I've always liked the words used by Sergeant Buster Kilrain in the 1993 movie "Gettysburg" (one of my all-time favorites):
The thing is, you cannot judge a race. Any man who judges by the group is a pea-wit. You take men one at a time.Those are words to live by. They embody the values of the Gospel and the approach of Jesus Christ, too - both important to me as a pastor. That's why I have no time for those who condemn all "blacks", or all "Muslims", or all anything. People are individuals. There are good ones, and bad ones. Most of us (including myself) are a mixture of good and bad. To impose a knee-jerk response to an individual based solely upon his or her membership of a group is to deny his or her basic humanity. (I wrote about that at greater length after the Paris terror attacks in 2015. If you haven't thought much about it, I recommend that earlier article to your attention.)
Democracy dies in darkness, but truth dies in broad daylight in a culture that no longer values the rule of law and the primacy of deliberative debate over partisan political point-scoring.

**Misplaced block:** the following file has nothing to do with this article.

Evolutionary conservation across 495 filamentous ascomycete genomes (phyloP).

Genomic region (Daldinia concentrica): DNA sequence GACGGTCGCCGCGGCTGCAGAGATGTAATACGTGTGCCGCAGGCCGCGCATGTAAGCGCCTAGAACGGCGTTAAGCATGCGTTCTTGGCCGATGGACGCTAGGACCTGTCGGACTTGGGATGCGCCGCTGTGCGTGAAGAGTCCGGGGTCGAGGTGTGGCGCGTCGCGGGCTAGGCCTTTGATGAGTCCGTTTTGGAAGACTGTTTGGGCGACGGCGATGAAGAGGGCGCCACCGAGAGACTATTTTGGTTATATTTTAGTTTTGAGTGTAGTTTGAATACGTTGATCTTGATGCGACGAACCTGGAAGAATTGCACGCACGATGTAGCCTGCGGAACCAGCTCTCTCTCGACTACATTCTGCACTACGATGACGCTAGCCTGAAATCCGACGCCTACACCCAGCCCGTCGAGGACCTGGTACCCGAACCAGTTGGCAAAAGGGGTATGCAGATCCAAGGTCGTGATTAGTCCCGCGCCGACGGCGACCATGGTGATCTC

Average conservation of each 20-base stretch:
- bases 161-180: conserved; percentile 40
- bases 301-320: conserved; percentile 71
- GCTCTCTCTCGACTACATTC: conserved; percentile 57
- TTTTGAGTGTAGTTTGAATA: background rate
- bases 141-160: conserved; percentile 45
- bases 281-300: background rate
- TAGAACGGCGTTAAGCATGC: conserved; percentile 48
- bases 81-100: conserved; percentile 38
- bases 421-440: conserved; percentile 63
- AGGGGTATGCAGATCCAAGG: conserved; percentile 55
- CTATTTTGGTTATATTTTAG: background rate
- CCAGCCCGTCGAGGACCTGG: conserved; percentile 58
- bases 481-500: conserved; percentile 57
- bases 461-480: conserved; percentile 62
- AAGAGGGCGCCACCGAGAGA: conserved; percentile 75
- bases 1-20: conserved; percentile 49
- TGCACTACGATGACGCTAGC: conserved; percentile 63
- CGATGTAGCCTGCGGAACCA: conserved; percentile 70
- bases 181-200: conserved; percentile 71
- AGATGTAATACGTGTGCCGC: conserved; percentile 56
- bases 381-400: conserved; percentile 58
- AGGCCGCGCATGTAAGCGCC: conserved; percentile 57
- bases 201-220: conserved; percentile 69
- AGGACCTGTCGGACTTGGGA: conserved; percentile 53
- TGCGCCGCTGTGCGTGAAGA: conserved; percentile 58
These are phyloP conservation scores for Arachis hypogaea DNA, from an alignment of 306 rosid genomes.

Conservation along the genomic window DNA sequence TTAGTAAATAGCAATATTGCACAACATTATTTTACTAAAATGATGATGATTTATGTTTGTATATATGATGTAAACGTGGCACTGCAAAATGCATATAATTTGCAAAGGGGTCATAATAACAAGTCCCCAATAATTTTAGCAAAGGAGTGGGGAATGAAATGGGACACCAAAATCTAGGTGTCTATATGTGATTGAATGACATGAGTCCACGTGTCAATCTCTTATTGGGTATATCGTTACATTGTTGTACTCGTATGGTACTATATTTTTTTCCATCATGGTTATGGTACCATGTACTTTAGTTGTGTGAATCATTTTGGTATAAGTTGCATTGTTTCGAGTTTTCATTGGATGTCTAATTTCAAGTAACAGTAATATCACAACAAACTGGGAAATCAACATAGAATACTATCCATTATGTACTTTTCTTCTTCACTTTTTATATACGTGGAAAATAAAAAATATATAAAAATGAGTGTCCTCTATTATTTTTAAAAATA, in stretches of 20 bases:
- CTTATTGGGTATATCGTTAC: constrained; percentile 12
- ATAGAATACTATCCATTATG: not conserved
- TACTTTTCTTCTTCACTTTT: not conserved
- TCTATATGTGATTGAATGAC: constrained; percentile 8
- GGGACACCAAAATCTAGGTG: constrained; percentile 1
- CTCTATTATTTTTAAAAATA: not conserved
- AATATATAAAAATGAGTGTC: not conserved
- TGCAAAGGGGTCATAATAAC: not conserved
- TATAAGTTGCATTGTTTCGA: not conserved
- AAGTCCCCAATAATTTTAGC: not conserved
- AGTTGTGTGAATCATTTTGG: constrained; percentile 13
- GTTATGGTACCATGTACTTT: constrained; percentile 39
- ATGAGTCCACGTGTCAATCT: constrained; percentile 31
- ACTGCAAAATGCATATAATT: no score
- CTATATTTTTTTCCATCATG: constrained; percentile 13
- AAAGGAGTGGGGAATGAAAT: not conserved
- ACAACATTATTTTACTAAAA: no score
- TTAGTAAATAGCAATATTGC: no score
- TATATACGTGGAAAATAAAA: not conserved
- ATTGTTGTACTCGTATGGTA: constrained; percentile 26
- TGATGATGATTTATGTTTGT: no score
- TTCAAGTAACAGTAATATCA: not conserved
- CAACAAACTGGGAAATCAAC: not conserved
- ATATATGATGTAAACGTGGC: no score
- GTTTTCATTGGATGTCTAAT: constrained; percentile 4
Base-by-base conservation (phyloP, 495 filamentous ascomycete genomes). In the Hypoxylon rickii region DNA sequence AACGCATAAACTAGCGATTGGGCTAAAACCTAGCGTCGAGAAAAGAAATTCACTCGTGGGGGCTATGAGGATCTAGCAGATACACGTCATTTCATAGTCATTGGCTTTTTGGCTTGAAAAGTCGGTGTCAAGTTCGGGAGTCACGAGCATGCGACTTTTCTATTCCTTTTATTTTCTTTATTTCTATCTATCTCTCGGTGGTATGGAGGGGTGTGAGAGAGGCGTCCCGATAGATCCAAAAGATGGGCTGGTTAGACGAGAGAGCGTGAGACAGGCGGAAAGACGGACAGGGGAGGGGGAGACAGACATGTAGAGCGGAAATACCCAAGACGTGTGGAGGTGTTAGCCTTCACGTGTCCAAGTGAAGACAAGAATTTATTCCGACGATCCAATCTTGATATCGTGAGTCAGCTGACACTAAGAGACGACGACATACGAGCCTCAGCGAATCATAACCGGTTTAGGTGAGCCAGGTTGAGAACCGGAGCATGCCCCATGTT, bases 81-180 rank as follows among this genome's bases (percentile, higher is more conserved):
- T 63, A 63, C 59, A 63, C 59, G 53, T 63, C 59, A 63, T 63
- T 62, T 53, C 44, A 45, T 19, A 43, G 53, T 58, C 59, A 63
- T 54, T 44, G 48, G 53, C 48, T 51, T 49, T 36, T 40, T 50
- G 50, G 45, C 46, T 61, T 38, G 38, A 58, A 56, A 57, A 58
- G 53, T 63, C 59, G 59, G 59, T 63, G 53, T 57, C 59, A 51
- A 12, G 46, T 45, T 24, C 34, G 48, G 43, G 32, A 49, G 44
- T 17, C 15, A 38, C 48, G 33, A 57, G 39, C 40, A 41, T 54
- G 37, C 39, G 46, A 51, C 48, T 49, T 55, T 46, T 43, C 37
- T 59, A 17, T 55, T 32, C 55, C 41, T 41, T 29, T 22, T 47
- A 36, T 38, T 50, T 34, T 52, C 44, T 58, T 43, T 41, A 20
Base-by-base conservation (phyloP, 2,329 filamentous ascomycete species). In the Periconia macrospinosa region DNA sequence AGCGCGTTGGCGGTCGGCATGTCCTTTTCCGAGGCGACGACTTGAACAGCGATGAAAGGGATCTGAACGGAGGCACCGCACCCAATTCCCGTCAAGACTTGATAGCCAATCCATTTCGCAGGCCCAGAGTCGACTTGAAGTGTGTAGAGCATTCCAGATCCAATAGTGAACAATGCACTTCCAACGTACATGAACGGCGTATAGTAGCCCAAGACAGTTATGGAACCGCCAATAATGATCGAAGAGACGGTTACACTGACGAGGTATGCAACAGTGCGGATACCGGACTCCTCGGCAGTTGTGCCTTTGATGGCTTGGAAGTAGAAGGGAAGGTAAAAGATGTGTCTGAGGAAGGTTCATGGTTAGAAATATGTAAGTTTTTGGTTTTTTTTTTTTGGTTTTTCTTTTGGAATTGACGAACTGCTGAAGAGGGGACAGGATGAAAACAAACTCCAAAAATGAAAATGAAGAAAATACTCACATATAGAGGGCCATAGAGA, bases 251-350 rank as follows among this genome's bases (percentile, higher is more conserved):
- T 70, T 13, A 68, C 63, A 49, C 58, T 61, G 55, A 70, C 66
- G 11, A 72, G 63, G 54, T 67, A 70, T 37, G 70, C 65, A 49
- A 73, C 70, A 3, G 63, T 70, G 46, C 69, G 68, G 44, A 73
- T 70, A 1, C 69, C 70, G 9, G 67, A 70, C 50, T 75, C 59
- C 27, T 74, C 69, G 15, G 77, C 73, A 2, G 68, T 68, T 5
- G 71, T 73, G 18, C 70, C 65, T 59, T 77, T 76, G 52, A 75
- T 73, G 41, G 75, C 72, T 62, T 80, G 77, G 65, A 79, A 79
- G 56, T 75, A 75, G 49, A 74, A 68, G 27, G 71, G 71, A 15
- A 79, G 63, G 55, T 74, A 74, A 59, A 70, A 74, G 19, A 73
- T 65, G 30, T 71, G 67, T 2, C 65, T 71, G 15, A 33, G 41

. . .
... we are reminded of the legitimate reasons our system was designed on republican principles—to allow our elected leaders to take a more circumspect and deliberative approach to the hot issues of the day—not just to spout off and ignite knee-jerk emotional reactions for popular consumption in our media.
This is real cause for concern since it gets to the heart of our very form of government. An attack on the facts and calls for action without debate is an attack on nothing less than our social contract ... we are witnessing in real-time the politically assisted suicide of both the rule of law and the quest for truth.
There's more at the link.
As far as possible on this blog, I'll continue to try to bring out the wider ramifications of issues, and take all sides into account. I'll have my own opinions, of course, with which readers are free to disagree: but I won't shrink from bringing up perspectives that may be unpopular or politically incorrect - no matter what side of the political spectrum may see them as such. To do anything less would be to refuse to admit that I can be wrong, too.
I hope all of us can keep that in mind, in these polarized times.